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KEZIA DUGDALE: My flasher was no funnier than Wayne Couzens’ Whatsapps. Stop laughing off male violence

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She was walking home. A sentence you’ll have heard time and time again since Wayne Couzens was jailed for the murder of Sarah Everard.

If you’ve been paying close attention you’ll have seen it on placards too. Because this is a protest and this is political.

It never says she was “just” walking home.

Because no woman ever just walks home from a night out without thinking about her own safety. The height of the shoes she’s wearing and how far she can run, whether a path is lit, who to phone, who to pretend to phone if no one answers.

I’ve never met a woman who hasn’t gripped her house keys like a weapon in her pocket, just in case.

Take a taxi instead and you check the licence plate and you judge the chat. Familiar conversation, too familiar? Is the silence safe? You wouldn’t take this route…

It’s never ending.

It doesn’t even have to be a night out.

When I was studying at Aberdeen University in late 90s, I lived in Hillhead halls, a short walk home through Seaton Park.

By 4pm in the winter, it was a bus ride away, so notorious were the stories.

Female students were handed rape alarms and encouraged to drink from bottles that were harder to spike.

One night walking home with friends, a man flashed us at the Mounthooly roundabout.

Twenty-year old me screamed and laughed off the horror.

Forty-year-old me understands the evidenced link between flashers and their propensity for violent crime.

Wayne Couzens allegedly flashed a woman in McDonalds three weeks before he murdered Sarah Everard.

Wayne Couzens was a man, not a monster

The Home Secretary Priti Patel won’t say his name, but she did describe him as a monster and I’m not sure that is wise.

Is he a monster or just a regular guy who did a monstrous thing?

Does branding him a monster mark him out as particularly exceptional?

A woman holding a placard for Sarah Everard at an event in Nottingham.

Monsters are mythical while violence against women is very real.

Unremarkable even because it is so, so very common.

Monsters are things of extraordinary or daunting size. Peter Sutcliffe was 5ft 8.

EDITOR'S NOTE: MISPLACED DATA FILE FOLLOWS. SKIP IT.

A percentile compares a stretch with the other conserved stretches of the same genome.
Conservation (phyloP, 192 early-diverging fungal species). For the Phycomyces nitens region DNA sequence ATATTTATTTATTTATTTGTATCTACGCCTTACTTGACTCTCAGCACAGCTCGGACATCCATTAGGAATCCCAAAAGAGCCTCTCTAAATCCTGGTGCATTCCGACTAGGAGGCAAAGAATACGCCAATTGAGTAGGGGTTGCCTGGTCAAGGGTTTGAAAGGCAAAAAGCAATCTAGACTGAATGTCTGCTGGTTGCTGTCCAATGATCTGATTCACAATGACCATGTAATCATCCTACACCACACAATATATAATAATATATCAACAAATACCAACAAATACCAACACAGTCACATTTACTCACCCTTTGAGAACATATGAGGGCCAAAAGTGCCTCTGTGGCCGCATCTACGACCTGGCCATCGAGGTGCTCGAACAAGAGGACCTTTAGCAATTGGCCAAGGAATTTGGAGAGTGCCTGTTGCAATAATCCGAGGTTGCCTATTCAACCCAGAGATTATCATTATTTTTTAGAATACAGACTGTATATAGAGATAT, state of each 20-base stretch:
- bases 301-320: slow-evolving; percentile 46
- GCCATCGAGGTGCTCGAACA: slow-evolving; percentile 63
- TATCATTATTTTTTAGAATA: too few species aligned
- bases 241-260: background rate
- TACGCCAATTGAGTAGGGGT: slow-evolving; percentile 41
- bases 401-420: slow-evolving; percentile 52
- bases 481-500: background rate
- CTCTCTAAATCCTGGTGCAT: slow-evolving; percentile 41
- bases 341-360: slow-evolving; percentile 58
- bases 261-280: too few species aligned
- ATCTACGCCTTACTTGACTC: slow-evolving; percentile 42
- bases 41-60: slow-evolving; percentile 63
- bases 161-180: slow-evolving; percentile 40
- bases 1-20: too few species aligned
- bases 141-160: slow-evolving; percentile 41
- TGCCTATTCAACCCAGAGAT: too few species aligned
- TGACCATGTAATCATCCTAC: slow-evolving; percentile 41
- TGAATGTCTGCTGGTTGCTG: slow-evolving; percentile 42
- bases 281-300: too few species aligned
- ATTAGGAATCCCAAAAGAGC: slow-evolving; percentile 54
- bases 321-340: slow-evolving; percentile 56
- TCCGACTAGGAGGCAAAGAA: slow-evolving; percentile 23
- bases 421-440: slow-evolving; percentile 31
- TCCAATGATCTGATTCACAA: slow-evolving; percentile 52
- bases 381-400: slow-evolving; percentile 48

The reason women walk home in fear is because you don’t see the monsters coming.

Every man could be a threat.

It’s at this point you hear the cry “not all men.”

Well quite, thanks for mansplaining that one.

Want to help? Check your privilege and then check your mates.

Abuse of power is more than physical

All abuse is about the unequal exercise of power.

And for as long as men have more than a 50% share of it, women will suffer.

They’ll suffer physically, mentally and economically.  From the knuckles of a violent partner to the notes in their pay packet.

Understand that for as long as women are unequal in society, they will fear violence and more likely than not experience harassment and misogyny.

So what are you going to do about it?

You’re the regular modern guy I hear?

You pride yourself on doing your share of the house work, the nappy changing and childcare.

But what did you do the last time your mate letched on a woman in a bar or told a filthy joke at her expense in the changing room?

Did you slap him on the back when he told you what he did to his girlfriend last night or jeer when he told you what he’d like to do to her best friend?

Do you speak out? Because if you don’t, you are legitimising that behaviour.

You are giving women reason to fear, to feel vulnerable and unsafe.

Failure to speak out just creates the environment for your mate to be that bit braver, that bit bolder next time.

Women can’t fight this battle alone

There are women across Scotland just now having to live with their boss’s banter to make sure that they can get a fair share of shifts next week.

Women who are expecting a squeeze at the Christmas party because that is just what happens.

Women being ordered to wear a short skirt in their bar job because that is what the customers like and they have to do it or be marked down as difficult.

Women who’ll spend a chunk of the wage they’ve just earned on a taxi home because they don’t feel safe in their own town.

You have to speak up and out because this is only going to end when the joke is the thing that becomes uncomfortable, rather than the act of pointing it out.

We know Wayne Couzens had a vulgar and sexist Whatsapp group with his pals.

If you’re reading this and thinking it’s not on you, then whose job is it?

Because women have been fighting this battle for decades, even centuries.

They are tired, sore and angry.

Want to help end this? Then don’t stand by the next time there’s a wise crack or wolf whistle, a letch or a cheeky squeeze.

Because every bystander shares the guilt of the men who prey on your mothers, sisters and daughters.